I thought everything was on track.
I’d picked the kids up early from camp, leaving a good hour and a half before my older one, Tyler, had to be at football practice. I’d taken the coach’s directive — “Make sure they eat and you let them rest in the air conditioning before practice” — seriously. I’d shut off the TV, leaving plenty of time for Tyler to put on his equipment (and there is a lot of it) when you-know-what hit the fan.
“My cleats are too tight. I can’t wear them!” he starting moaning, as he rolled around on the floor.
“Tyler, we talked about this. I offered to buy you new cleats last week and you said the ones you had were fine. You said you wouldn’t complain about them anymore.”
“They’re too tight. They’re too tight! I can’t wear them!” Tyler repeated, as if I hadn’t spoken.
“Well then why didn’t we get you new cleats last week? I asked, getting frustrated.
“I didn’t want to go the store,” he admitted.
“Well, that’s not ok. That’s your fault, and so now I need you to put the cleats on,” I said sternly.
After a few more minutes of fruitless back and forth, I totally lost my temper and the yelling and screaming began. But the cleats weren’t the end of it — there were also some issues putting on the shoulder pads.
“Silliness, all of this,” you say? “Of course, you’re going to have some challenges getting an 8-year old into all that uncomfortable stuff,” you say?
Yes, are right, and I wish you could have been there to help me stay calm and cool as I was trying to reason with an unreasonable kid as we became later and later for practice. But it was just me (with 6-year old Parker watching on in amazement/horror) — a grown man who’d all too quickly lost it.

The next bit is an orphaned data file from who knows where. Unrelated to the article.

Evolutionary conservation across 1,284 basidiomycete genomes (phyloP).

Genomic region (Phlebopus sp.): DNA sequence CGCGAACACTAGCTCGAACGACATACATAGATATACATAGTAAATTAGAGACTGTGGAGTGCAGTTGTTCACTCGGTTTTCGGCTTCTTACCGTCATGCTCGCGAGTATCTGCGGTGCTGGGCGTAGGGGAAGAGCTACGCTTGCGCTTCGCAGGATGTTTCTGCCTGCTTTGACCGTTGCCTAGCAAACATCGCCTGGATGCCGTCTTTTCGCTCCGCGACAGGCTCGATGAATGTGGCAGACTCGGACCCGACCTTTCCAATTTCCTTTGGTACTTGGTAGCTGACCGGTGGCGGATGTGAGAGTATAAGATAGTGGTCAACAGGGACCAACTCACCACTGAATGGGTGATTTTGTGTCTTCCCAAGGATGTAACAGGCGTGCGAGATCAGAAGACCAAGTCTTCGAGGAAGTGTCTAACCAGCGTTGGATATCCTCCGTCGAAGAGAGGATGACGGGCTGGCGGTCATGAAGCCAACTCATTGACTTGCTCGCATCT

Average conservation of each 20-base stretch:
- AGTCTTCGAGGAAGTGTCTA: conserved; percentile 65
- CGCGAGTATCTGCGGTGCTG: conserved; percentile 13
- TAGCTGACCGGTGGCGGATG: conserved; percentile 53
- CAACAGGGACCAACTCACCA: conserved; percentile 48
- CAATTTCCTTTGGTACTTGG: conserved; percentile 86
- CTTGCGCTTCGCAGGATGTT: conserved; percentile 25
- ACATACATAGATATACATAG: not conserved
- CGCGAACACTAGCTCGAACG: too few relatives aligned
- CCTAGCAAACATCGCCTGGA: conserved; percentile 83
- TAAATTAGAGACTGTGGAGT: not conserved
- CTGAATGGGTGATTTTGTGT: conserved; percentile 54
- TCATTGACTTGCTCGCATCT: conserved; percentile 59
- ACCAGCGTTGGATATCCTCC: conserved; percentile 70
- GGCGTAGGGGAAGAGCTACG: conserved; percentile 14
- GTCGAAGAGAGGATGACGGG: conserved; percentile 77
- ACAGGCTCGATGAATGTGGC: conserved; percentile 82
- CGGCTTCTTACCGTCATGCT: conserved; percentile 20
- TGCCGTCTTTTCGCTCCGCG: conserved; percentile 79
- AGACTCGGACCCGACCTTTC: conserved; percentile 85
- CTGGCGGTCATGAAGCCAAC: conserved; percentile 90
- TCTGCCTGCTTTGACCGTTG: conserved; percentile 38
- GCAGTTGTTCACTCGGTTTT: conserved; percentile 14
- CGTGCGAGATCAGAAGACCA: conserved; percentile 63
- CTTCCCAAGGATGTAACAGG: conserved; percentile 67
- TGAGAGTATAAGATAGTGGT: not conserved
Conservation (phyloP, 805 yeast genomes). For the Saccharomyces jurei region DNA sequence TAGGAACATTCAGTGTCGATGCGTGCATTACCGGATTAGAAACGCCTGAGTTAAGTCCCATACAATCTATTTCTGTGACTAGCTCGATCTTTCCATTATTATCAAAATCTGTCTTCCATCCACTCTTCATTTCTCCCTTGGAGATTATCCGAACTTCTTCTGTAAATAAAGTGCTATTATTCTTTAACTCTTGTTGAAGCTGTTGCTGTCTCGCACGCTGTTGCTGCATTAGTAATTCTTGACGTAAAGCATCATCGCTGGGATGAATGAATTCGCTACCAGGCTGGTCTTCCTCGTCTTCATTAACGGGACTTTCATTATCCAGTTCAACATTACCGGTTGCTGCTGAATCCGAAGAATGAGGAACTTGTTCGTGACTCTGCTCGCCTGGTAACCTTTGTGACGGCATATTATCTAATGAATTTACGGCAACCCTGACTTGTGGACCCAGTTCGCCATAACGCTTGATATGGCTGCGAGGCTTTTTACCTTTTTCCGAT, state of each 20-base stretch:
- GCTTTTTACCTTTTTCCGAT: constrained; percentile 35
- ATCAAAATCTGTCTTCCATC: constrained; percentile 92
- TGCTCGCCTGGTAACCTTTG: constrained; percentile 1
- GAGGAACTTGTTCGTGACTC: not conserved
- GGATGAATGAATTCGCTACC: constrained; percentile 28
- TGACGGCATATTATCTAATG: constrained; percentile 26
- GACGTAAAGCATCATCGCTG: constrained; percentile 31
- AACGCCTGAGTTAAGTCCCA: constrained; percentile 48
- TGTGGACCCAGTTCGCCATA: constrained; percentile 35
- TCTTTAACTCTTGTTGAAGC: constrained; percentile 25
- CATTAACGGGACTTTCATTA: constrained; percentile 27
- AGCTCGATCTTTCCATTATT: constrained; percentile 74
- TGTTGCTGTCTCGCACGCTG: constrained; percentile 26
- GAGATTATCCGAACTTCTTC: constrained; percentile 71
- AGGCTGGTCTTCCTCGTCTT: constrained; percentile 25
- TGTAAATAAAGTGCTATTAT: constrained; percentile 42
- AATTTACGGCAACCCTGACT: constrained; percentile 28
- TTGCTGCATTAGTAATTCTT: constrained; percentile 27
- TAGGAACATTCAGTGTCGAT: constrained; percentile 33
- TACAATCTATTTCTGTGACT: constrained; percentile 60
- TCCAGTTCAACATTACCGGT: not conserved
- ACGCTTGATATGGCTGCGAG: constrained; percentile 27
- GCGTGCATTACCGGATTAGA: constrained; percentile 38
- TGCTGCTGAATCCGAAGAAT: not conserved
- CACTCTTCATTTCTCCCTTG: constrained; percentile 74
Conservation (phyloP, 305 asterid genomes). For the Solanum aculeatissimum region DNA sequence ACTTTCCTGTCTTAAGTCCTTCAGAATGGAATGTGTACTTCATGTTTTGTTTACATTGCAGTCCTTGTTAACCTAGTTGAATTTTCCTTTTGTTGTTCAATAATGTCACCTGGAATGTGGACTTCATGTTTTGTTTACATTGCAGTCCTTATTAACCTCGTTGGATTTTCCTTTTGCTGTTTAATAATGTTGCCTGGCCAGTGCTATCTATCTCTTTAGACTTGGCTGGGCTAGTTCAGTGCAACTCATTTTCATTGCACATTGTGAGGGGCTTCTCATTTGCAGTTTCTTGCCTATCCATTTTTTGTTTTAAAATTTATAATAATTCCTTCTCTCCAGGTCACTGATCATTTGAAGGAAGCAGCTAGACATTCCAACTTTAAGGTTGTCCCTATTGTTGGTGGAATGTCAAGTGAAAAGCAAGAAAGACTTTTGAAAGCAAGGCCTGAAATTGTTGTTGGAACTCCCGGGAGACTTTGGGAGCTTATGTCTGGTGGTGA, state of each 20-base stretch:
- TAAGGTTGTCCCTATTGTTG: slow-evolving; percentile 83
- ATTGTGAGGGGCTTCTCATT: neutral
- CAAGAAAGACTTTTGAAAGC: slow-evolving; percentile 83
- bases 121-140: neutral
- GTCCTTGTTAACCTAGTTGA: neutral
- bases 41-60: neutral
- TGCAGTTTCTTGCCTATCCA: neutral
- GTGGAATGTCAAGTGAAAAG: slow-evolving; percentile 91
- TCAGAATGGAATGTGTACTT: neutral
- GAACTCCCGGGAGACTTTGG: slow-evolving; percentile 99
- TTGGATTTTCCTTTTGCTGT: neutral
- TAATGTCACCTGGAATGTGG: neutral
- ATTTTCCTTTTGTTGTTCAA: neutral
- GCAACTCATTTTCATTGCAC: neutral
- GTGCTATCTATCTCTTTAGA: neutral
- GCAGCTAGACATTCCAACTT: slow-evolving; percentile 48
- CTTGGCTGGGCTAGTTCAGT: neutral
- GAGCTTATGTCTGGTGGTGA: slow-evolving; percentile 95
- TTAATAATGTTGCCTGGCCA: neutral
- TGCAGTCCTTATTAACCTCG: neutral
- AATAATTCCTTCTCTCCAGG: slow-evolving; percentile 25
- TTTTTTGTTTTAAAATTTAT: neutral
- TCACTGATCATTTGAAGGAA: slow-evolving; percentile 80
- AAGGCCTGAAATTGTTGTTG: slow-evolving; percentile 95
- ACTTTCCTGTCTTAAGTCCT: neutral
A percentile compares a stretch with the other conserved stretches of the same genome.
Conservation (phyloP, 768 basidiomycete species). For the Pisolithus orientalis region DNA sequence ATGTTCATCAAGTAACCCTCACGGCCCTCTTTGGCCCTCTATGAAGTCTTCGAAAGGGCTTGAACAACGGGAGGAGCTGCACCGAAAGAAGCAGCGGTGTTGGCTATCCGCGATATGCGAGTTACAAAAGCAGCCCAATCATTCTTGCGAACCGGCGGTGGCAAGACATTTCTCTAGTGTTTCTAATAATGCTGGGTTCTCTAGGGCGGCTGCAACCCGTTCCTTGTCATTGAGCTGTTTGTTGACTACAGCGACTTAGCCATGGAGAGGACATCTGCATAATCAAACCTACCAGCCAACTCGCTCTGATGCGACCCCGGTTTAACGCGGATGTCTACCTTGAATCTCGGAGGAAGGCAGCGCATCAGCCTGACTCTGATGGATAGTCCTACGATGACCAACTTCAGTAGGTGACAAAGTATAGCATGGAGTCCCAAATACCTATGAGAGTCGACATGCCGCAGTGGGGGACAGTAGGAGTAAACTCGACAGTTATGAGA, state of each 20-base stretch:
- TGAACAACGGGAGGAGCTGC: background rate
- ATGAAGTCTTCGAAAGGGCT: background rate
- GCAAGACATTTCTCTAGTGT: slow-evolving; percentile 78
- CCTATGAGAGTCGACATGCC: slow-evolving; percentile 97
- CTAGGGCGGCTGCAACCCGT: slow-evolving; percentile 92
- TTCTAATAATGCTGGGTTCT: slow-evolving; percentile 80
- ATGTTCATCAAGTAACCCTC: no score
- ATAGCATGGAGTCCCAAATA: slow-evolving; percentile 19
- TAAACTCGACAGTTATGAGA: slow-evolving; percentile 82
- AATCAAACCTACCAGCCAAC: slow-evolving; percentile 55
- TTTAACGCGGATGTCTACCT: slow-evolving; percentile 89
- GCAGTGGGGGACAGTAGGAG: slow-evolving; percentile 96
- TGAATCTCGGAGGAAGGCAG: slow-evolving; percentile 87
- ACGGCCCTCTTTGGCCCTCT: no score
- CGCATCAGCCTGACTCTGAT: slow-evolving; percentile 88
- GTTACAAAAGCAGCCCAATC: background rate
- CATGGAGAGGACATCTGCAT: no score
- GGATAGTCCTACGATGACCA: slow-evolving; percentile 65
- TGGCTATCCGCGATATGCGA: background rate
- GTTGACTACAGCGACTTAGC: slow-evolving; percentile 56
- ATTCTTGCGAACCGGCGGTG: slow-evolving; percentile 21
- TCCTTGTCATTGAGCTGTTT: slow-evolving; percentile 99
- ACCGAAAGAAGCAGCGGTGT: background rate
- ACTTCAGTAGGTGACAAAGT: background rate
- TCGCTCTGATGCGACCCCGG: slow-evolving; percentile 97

I was, at that moment (and have been at too many other moments when it comes to the children) a disaster — a man sent out of control by the very children to whom he should be modeling control. And when I do this, when I let this happen, I am failing. Worse, I am failing at that which I’ve always considered just about the most important thing — controlling my emotions.
As many of you know, I’m pretty intense consumer of history, especially biographies of military and political leaders. I’m also an admirer of the Stoic philosophy which, among other things, preaches the importance of self-control in the face of extreme challenges. If I were to pick one biography that focused on an individual’s self-control and how it was a major factor in his success, it would be Ron Chernow’s, “Washington, A Life.” Throughout the book, we are told that Washington’s greatest strength was mastery of his emotions in almost all circumstances. If he didn’t want to betray anger or disappointment or frustration, he wouldn’t. He had trained himself so well, there were few, “Damn, I wish I’d played that differently” moments. He played it as intended.
Unfortunately for me, there have been too many cringe-worthy outbursts, and that’s a problem. I think I’ve mastered myself when it comes to my professional life, and I’d guess Nancy and Kate would say I’m a pretty composed customer most of the time. But the kids, the kids, oh how they can get to you. Oh, how if you are prepared to be taken to a 10 on the frustration scale without blowing your top, they seem to know it and promptly crank things up to an 11.
Of course, the rub is that if I lose my cool with an adult, they will likely shake it off, call me something under their breath and move on. But with the kids, who knows how long unpleasant memories of dad going nuts will remain in those little brains? And that’s pretty disturbing when all I want is for them to think of dad as someone who always had the situation in hand.
So, as I have done every single day since the first one was born in June 2009, I’m going to redouble my commitment to do better, to try harder and to be a better father. Because, when it comes down to it, it’s really the only measure of a life that matters.